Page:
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NC not doing enough to protect immigrant farmworkers from coronavirus, advocates say

Reported coronavirus cases are rising among seasonal farmworkers living in migrant worker housing, a group setting like nursing homes that the state is watching.

On Tuesday, 128 new COVID-19 cases across four farms were reported through June, according to the N.C. Department of Health and Human Services.

That was more than double the 49 cases previously reported by The News & Observer. They bring the total number of infected farmworkers living in the camps to 177.

Six farms had active outbreaks in June compared to five active outbreaks reported in May. DHHS defines an outbreak as more than two cases but is only reporting them at facilities with at least 10 residents.

The cases reported are among seasonal immigrant farmworkers from Mexico who come to work in the United States on a temporary visa and live in grower-provided housing. Other infected workers who live in private residences not on farm

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High Risk for Coronavirus | Protect Yourself

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As the COVID-19 pandemic continues unfolding around the globe, people who are at higher risk for severe disease need to take special care.

COVID-19 appears to cause mild to moderate symptoms in most people who are infected. And some people seem to have no apparent effects from the virus.

But the older you are, the greater your risk for hospitalization, admission to an intensive care unit, being placed on a ventilator, and death, according to new guidance from the Centers for Disease Control and Prevention. 

For instance, people in their 50s are at higher risk than those in their 40s, and those in their 60s and 70s are at greater risk than those in their 50s, the CDC says. People 85 and older are at the greatest risk. (In the U.S., about 8 in 10 deaths from COVID-19 are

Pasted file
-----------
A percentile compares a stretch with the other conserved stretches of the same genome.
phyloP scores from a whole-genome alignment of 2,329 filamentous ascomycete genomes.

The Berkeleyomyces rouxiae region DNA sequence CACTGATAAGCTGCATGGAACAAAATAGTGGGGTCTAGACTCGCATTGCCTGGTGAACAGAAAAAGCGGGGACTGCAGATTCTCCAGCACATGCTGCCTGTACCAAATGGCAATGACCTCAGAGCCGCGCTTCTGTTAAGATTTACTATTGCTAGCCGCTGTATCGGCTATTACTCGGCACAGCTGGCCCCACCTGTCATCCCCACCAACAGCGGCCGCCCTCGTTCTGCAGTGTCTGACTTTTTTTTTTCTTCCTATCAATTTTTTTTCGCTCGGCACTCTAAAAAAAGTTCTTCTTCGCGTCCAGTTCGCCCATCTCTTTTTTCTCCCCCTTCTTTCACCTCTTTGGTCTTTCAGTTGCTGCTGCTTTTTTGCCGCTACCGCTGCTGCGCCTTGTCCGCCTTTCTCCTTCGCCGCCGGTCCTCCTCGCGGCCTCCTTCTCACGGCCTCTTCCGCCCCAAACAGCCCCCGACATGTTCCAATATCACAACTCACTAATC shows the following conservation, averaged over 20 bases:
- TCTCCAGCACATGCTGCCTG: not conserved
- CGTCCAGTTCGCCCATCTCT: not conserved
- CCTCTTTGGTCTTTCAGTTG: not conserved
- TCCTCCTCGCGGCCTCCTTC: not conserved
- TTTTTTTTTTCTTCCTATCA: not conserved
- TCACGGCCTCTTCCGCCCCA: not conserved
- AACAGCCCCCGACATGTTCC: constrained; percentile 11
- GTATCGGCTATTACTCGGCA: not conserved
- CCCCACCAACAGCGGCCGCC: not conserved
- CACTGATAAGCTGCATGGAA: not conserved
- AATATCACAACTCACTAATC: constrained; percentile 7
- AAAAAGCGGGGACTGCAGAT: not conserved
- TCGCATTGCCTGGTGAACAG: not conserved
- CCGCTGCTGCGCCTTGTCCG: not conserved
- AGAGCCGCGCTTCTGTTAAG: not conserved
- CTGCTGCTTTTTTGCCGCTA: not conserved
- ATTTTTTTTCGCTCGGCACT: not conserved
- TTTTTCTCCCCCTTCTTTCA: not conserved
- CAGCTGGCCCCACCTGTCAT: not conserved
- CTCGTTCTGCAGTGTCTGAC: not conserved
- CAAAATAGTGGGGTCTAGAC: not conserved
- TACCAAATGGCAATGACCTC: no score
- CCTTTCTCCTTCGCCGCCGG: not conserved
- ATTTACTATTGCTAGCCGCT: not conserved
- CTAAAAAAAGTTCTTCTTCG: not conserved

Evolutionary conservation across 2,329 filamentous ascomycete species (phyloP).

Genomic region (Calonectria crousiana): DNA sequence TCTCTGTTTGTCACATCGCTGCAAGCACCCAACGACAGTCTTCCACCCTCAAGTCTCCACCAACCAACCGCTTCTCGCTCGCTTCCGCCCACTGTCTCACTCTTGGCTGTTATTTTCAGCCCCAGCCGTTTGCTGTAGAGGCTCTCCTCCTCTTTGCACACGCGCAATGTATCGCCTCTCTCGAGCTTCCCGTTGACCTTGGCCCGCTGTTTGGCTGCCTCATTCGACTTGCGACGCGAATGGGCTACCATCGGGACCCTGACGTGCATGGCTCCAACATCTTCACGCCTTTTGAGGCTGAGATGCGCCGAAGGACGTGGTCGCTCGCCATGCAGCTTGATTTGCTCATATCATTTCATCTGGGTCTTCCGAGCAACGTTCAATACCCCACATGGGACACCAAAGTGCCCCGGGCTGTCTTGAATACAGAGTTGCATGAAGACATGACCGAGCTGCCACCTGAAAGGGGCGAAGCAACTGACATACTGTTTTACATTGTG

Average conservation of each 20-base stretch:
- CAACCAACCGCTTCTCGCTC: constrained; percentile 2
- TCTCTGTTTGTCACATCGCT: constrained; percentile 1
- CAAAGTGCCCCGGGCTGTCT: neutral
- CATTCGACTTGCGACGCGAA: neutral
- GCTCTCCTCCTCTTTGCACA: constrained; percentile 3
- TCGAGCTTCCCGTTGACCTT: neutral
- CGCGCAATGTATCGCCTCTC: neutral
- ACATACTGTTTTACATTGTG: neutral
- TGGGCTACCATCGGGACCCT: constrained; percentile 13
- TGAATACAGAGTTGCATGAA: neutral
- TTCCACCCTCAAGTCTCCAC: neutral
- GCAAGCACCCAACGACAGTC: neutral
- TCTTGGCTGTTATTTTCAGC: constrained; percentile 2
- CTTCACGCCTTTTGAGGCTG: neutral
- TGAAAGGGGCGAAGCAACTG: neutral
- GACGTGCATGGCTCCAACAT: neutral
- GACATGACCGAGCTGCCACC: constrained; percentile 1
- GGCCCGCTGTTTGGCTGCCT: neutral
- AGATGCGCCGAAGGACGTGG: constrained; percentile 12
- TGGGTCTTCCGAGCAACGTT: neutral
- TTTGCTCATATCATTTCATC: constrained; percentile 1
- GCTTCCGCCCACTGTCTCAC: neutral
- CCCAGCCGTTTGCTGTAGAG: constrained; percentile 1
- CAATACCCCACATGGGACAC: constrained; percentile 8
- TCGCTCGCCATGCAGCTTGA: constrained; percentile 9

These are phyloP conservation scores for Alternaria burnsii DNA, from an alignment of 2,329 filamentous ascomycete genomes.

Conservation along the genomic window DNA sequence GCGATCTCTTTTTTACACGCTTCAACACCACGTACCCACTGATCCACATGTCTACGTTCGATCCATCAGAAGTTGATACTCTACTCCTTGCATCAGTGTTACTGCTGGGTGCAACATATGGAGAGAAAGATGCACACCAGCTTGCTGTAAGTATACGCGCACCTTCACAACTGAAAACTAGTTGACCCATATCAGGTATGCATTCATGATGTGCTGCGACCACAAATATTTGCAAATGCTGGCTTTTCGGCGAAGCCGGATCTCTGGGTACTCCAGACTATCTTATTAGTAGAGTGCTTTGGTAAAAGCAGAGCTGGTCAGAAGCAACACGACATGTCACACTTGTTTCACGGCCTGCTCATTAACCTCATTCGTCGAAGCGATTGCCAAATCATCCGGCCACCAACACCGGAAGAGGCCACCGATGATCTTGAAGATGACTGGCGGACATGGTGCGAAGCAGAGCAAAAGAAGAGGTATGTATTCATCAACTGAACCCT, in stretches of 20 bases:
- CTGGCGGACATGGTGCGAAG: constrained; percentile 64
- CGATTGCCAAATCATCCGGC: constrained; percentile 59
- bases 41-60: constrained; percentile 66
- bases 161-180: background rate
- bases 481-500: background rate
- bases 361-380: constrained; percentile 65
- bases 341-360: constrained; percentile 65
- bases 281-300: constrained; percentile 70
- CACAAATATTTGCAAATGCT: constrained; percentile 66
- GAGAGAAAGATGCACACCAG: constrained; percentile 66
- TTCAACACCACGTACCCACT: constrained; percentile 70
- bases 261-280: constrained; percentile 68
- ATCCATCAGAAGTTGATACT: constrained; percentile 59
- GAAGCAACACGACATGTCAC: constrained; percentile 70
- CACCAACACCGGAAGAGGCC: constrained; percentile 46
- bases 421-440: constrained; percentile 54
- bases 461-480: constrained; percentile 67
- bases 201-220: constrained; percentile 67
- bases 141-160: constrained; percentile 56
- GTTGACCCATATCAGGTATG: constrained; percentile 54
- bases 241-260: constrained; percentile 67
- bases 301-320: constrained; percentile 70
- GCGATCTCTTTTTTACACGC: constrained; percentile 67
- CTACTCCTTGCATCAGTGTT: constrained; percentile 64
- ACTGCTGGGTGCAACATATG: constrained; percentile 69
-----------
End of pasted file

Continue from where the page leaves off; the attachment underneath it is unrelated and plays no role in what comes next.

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Coronavirus drove a boom in virtual content; to protect artists, copyright law must catch up

John Krasinski's YouTube show "Some Good News" operated on a deep well of coronavirus good will that won't likely extend to its new platform, CBS. <span class="copyright">(YouTube)</span>
John Krasinski’s YouTube show “Some Good News” operated on a deep well of coronavirus good will that won’t likely extend to its new platform, CBS. (YouTube)

On April 19, Rainn Wilson (a.k.a. Dwight Schrute) appeared on John Krasinski’s YouTube show “Some Good News,” and warned his former “Office” cast member not to stream a Chance the Rapper song without first getting permission from the artist or the publishing company. Krasinski then brought Chance himself onto the show, and he gave the green light.

The COVID-19 pandemic has generated this type of abundant good will across media and entertainment businesses: DJs are spinning music free online; Alex “A-Rod” Rodriguez and Jennifer Lopez are posting dances to popular songs on TikTok, Broadway performers are singing tributes to Stephen Sondheim on YouTube, art gallery exhibitions have gone virtual and professional athletes are playing video games on ESPN.

But all these well-intentioned efforts have

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Why our laws can’t protect me from my digital stalker

The author of this article shares her experience as a victim of digital and physical harassment. She will remain anonymous for safety reasons.

Stalking became a hot topic when Netflix released the hit series You. Unfortunately, many people were familiar with the plot all too well before its release. I’ve watched the show and, as someone who is currently being stalked, I could recognize an awful lot in the first season.

While technology has made so many wonderful things possible, I’ve sadly discovered it has also made us all more vulnerable. Stalking and harassing someone has become much easier since the internet and the use of mobile phones became a standard as it can be done more easily, it’s anonymous, and there are hardly any boundaries to it.

[Read: Sexual predators on Twitch: We all knew]

What makes this especially sad is that I’ve always been a geek, a